Richard H. Hughes, IV, Member of the Firm in the Health Care & Life Sciences practice, in the firm’s Washington, DC, office, was quoted in Marketplace, in “Moderna Will Charge Around $130 for Its COVID Vaccine — and Congress Isn’t Too Happy,” by Kimberly Adams.

Following is an excerpt:

Federal Reserve Chair Jay Powell wasn’t the only one in the hot seat in Washington on Wednesday. Stephane Bancel, CEO of pharmaceutical company Moderna, was up on the Hill to testify in front of the Senate Committee on Health, Education, Labor and Pensions.
Members of Congress experienced severe sticker shock and were none too happy about the company’s recent announcement that it’s going to charge about $130 a shot for its COVID-19 vaccine after the national health emergency ends in May.
During the hearing, Sen. Bernie Sanders, an independent from Vermont, highlighted billions of dollars the U.S. government spent to help develop and roll out Moderna’s extremely profitable mRNA-basedvaccine.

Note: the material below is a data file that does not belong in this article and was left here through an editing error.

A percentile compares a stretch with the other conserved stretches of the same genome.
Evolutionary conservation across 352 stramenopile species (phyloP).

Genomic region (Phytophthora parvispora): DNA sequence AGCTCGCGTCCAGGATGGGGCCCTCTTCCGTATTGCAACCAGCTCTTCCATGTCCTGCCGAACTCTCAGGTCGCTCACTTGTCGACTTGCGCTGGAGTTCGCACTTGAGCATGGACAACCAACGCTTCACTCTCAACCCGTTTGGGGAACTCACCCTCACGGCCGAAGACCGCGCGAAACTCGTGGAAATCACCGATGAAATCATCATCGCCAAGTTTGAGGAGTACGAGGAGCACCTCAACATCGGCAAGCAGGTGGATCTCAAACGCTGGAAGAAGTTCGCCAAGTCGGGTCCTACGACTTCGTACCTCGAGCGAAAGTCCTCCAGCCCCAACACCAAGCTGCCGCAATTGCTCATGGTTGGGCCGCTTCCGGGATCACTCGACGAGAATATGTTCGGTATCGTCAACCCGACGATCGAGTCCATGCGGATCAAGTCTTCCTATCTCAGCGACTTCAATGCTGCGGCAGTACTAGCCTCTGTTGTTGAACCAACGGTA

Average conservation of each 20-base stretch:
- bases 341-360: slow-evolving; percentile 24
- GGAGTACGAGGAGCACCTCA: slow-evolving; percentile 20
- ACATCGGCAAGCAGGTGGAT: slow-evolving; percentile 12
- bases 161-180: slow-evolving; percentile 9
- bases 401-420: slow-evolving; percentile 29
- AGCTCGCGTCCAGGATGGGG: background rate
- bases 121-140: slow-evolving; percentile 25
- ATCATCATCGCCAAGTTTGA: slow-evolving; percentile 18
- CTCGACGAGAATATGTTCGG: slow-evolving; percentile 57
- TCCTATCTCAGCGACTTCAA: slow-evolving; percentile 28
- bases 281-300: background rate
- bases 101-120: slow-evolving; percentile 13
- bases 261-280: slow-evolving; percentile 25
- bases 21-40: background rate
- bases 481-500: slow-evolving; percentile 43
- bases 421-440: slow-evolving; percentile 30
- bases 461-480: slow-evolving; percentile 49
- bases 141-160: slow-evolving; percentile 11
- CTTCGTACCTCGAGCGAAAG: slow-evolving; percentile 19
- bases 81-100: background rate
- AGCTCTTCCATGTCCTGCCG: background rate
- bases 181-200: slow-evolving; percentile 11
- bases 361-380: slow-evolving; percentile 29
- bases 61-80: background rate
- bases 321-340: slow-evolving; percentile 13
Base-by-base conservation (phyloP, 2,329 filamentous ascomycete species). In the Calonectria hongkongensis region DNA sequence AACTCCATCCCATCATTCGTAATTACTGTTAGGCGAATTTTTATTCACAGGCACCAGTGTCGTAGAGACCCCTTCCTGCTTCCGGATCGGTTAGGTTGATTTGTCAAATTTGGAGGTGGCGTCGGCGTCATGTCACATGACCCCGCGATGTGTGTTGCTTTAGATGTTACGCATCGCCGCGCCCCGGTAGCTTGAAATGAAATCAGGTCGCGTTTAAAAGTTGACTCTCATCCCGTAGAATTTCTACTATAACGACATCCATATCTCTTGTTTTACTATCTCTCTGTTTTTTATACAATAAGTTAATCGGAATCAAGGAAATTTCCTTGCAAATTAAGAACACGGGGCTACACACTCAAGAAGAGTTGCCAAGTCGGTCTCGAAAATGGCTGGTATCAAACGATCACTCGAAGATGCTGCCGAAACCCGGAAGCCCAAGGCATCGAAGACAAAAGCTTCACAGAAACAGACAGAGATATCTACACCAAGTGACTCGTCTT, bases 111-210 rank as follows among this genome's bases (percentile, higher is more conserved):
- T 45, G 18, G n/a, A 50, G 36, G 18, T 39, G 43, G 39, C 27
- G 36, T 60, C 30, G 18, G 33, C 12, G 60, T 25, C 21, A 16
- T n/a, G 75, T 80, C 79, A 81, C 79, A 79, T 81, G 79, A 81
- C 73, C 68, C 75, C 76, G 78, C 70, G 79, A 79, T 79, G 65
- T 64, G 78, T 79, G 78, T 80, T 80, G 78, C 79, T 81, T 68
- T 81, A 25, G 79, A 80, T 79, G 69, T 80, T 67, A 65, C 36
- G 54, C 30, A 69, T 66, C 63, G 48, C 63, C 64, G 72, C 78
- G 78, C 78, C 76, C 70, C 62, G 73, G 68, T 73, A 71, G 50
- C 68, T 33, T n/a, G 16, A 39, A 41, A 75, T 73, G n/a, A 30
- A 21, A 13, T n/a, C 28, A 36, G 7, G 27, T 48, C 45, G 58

“This vaccine would not exist without [the National Institutes of Health’s] partnership and expertise and the substantial investment of the taxpayers of this country,” Sanders said.
The $130 refers to the list price of the vaccine, which is something of a starting point for negotiations, according to Richard Hughes, a partner at the law firm Epstein Becker Green. He was a Moderna executive until about a year ago.
“No American who is not a health insurance company is going to see a $130 price tag for this vaccine,” he said, adding that government or private insurance will still cover the cost for most people.
“The government will continue to receive a very low price. And companies do negotiate discounts with payers,” he said.

Related reading: Benefits Pro, "Moderna to Price Its COVID Vaccine at $130, as Cost Shifts to Private Sector," by Alan Goforth.


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